Gimi is a new pocket money app and chores manager that has launched in the UK to teach kids as young as six how to earn, save and manage their money.
Using Gimi parents can:
- Set-up a weekly or monthly allowance for their child
- Set chores for their children to earn additional money (children can also suggest chores to them too!)
- And, create savings. All whilst teaching kids about interest rates
In turn, kids are able to:
- Track the money they’ve earned through good behaviour, jobs completed around the house, goals you set around their school work, anything a parent likes
- Set-up dream buys (such as a skateboard) and monitor how long it takes to get there.
Gimi differs from other pocket …
This was the topic of a session at finance bloggers event The Shomos a couple of weeks ago. A panel discussion included a representative from James from Vanguard, Mike from 7 Circles, Mrs Mummypenny, Lynne James and Faith Archer from Much more with Less.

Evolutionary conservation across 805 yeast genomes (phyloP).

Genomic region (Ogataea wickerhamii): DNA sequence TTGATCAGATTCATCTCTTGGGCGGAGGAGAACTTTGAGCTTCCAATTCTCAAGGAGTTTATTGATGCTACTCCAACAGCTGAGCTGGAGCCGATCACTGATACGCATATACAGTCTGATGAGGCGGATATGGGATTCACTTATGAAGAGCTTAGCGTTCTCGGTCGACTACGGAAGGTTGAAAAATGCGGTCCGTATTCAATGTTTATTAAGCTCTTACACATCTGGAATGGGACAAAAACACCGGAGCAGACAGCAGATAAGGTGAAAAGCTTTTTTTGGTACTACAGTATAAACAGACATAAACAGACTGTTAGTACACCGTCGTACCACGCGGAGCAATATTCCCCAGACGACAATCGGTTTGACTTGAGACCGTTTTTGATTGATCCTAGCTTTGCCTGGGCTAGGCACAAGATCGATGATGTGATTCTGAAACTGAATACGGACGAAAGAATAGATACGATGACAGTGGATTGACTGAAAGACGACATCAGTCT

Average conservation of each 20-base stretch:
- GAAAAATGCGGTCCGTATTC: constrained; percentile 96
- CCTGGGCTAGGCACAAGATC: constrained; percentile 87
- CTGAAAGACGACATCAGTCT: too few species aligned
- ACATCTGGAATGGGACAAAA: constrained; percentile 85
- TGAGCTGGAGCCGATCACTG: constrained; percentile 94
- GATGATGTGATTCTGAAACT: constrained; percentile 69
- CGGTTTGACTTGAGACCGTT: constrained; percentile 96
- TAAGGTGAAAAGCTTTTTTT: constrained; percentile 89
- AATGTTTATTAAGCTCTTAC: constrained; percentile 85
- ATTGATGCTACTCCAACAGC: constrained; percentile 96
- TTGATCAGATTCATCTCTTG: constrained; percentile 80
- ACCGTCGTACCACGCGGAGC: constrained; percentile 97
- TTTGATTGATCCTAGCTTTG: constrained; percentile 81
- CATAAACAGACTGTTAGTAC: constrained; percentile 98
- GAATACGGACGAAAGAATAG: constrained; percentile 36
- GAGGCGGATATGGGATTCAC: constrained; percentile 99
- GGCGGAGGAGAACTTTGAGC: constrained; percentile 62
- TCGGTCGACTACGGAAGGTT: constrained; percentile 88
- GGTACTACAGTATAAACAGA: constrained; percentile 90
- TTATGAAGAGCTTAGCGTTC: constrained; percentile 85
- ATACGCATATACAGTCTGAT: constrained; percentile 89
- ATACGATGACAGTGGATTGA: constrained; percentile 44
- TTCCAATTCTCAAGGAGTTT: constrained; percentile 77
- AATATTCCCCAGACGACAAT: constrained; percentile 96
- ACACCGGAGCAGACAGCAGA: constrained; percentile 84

Scarely, 1/4 of adults have less than £100 savings, unlike most money bloggers who have emergency fund, pensions and some have stocks and shares.
The reasons why people are not saving include poor interest rates, the global financial crisis and some debt that needs to be paid off, which takes priority.
The chap from Vanguard tried to offer an alternative, but said that barriers to entry to saving via investing include perceived complexity and the cost of investment. Vanguard offers index trackers and wants to lower the …
I went to the money saving bloggers event last week and met the team from Yolt, an app that helps consumers to benefit from open banking and aims to change our attitude to money. It’s bank agnostic and provides one view of financials.
Money is the root of all evil, apparently. Unfortunately, most of us in the UK, don’t have savings to cover three month emergency period. Some people don’t have the income to allow them to save, and others are simply not interested in saving.
Sometimes we’re irrational when it comes to money, and don’t really know the true value of products/services we buy. There’s this thing called anchoring you see. It’s used by restaurants for example, where there is a high price of wine or dish, and basically when you see the price, …